Adrian Newton

Climate change publications

Gregory, P.J., Johnson, S.N., Newton, A.C., Ingram, J.S.I. 2009. Integrating pests and pathogens into the climate change/food security debate. Journal of Experimental Botany 60(10), 2827-38.

Newton, A.C., Gregory, P.J. 2009. Climate Change Scenarios and Issues for Crops in Scotland. KnowledgeScotland.

Newton, A.C., Gregory, P.J. 2007 PDF file: Climate change research at SCRI (3.64 MB)

Ingram, J.S.I., Gregory, P.J., Izac, A.M. 2008. The role of agronomic research in climate change and food security policy. Agriculture Ecosystems and Environment 126, 4-12.

Gregory, P.J., Ingram, J.S.I. 2008. Climate change and the current “food crisis”. CAB Reviews: Perspectives in Agriculture, Veterinary Science, Nutrition and Natural Resources (in press).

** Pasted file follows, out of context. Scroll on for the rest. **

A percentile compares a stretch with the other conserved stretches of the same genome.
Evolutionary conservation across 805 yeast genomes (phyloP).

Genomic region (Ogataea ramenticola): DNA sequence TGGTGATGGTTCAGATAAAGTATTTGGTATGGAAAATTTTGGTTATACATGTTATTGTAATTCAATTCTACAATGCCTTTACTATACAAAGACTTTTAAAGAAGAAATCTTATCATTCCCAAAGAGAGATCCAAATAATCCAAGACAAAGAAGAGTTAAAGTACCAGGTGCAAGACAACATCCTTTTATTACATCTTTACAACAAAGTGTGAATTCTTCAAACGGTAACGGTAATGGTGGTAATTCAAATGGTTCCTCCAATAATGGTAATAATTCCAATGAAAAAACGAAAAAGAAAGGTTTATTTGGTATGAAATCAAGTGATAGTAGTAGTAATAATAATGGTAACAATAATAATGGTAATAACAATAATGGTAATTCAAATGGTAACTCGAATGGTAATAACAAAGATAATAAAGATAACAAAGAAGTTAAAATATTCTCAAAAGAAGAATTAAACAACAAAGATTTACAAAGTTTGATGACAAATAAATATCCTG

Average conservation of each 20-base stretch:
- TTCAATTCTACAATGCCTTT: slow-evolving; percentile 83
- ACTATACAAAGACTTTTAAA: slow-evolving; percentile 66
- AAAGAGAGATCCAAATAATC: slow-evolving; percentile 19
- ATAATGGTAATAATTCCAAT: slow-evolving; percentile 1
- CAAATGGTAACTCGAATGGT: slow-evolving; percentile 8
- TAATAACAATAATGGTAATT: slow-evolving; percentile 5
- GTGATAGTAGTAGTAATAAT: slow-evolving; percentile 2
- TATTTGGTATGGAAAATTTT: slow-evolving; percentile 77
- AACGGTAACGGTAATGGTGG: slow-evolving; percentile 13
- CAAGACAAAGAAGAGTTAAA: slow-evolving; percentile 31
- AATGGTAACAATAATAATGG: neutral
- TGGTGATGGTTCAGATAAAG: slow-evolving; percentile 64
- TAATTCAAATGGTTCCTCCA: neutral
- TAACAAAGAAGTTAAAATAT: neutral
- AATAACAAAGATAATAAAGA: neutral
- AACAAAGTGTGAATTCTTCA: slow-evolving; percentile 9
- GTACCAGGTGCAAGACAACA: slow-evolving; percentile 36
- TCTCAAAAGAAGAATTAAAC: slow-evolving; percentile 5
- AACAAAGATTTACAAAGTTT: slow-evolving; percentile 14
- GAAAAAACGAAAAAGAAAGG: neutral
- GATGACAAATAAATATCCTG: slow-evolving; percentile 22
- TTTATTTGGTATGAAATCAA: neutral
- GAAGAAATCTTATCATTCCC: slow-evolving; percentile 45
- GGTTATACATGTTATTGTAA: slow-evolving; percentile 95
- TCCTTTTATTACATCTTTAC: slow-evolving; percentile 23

Gregory, P.J., Johnson, S.N., Newton, A.C., Ingram, J.S.I. 2008. Climate change: the challenge for international agriculture. In: Halford, N., Jones, H.D., Lawlor, D. (Eds.) Effects of Climate Change on Plants: Implications for Agriculture. Aspects of Applied Biology 88, 1.

Research on adaptation

Durable disease resistance

Photograph of Potato late blight – one of the most problematic diseases for obtaining durable resistanceSCRI’s experience with long-standing issues such as root rots and viruses of soft fruit and late blight, viruses and nematodes on potato have been tackled with genetic solutions involving considerable investment in germplasm resources and genetic and molecular mechanism research leading to durable resistance solutions. By understanding the mechanisms involved we can use these resources to tackle the problems of new and emerging diseases.